All this to say, that we had some severe weather last night. Huge thunderstorms, winds about 80 mph, rain and hail – all very loud and heavy. Thank goodness no tornado, but it was severe for here. Several of our windows were broken by hail (with holes in the glass about the size of baseballs or cricket balls). A big branch landed on the roof and shook the whole house. Power out. I haven’t been exposed to such extreme weather in a long time, and my massive respect for Mother Nature has now been renewed.

There seems to be nothing that you can do when you’re in the midst of a huge storm like this. I just walked around the house (which seemed to be very inadequate against the wind and rain), and got startled out of my skin each time a window pane was broken. It was as sudden and as strong as someone throwing a cricket ball or baseball through the glass. It all happened in quick succession on the West side of the house, and all you can do is stand there and jump when another pane gets broken. It’s amazing. We had our eyes glued to the weather on TV (whenever the power was on), just hoping not to get a tornado. It was one of the most awe-inspiring humbling experiences in my life.

Luckily, all is safe and sound. All the pets are fine. We’re fine. And to be honest, this is very minor when compared with the tornadoes in El Reno and Moore, OK.

So – now on to calling and arranging insurance people to assess the damage. This was an amazing experience… We did have the plan to jump into the heavy cast-iron bathtub covered with a mattress if things came to that, but thank goodness we passed through this with minor damage.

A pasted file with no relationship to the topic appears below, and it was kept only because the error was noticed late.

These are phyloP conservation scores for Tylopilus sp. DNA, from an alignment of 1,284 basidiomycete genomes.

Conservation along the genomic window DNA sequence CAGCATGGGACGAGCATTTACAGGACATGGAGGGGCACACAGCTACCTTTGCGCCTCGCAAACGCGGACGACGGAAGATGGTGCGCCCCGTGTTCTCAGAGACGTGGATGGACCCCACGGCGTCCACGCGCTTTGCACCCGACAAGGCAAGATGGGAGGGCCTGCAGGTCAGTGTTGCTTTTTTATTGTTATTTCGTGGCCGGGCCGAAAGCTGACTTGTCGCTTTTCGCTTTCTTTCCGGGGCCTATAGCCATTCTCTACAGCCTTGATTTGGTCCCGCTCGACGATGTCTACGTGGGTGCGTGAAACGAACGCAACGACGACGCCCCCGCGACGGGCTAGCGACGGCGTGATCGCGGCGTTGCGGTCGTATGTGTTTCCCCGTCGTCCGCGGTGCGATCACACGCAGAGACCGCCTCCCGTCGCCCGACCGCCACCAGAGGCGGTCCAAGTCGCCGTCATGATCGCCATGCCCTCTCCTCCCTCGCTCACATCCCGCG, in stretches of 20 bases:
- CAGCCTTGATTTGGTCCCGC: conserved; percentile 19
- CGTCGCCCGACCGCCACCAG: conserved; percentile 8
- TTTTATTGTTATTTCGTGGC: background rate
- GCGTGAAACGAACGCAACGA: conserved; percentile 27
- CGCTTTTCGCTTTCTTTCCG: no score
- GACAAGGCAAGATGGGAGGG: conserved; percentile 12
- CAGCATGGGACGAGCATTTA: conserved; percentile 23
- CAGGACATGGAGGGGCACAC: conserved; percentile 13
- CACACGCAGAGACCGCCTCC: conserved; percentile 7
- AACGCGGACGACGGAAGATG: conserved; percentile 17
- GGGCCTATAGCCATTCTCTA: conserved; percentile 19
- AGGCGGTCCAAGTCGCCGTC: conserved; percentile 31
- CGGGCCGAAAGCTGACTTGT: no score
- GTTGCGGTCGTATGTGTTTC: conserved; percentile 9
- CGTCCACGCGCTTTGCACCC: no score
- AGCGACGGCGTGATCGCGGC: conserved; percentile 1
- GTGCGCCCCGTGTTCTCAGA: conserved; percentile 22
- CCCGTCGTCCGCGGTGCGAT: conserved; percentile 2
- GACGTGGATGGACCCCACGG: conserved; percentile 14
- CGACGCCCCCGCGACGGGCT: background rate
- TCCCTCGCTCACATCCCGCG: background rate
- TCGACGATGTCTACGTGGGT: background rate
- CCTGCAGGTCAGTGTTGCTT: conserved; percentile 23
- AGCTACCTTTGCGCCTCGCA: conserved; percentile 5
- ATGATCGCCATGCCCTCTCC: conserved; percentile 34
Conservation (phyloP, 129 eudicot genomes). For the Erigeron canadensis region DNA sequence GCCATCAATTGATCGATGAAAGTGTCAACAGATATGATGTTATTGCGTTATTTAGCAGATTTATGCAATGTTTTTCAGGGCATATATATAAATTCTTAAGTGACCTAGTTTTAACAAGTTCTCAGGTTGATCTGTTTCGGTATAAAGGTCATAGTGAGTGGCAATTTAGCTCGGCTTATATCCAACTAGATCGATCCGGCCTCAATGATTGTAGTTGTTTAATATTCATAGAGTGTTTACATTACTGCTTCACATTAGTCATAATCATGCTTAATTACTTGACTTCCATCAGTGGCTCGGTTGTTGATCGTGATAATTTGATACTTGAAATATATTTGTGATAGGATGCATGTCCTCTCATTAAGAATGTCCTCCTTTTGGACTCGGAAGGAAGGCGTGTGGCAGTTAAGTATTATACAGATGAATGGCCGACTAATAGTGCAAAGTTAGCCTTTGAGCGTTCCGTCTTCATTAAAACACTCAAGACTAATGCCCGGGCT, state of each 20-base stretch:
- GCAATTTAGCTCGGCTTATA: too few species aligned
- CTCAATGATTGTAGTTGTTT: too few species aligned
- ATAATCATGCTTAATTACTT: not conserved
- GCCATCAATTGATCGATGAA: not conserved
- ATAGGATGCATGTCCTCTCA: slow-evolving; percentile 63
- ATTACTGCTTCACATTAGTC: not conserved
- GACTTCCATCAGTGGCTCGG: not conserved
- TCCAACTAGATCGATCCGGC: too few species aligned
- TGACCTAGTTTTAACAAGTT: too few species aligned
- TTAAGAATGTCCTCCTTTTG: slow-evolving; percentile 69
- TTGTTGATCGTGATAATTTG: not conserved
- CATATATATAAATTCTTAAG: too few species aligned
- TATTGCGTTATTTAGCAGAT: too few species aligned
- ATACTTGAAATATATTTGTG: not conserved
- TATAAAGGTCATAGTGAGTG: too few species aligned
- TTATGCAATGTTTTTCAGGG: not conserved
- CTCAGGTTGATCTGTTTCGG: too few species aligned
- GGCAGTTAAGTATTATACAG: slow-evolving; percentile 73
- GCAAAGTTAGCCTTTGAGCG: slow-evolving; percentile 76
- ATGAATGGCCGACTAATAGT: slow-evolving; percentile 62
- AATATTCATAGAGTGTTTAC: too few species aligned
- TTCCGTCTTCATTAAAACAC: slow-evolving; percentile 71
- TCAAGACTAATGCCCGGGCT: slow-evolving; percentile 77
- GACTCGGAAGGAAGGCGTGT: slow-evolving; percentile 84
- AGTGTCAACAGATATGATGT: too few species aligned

Thoughts go to those who have received much harsher treatment from the Weather Gods lately.

And then (below), here is a photo of a guy in the neighborhood who is meticulous about his front lawn. He is Hoovering the paths of his front garden after the storm had passed. Really honestly true.

Guy vacuuming his front garden paths.

Guy vacuuming his front garden paths.

The Snowflake – Kenneth Libbrecht and Patricia Rasmussen (2003)

Snowflake bk cover

The most beautiful thing we can experience is the mysterious. It is the source of all true art and science. He to whom this emotion is a stranger, who can no longer pause to wonder and stand rapt in awe…his eyes are dead.

Albert Einstein, 1930.

A lucky find at B&N (despite my grumble about this behemoth book store earlier). This title is a very in-depth explanation of snowflakes (or “snow crystals” to be more accurate) by one of the world’s foremost snow researchers. The explanation takes it down to the atomic and molecular levels, talk of which would normally make me run screaming in fear from the room. (Haven’t any science since I was 16. No physics or chemistry since I dropped them as fast as I could at the age of 12.)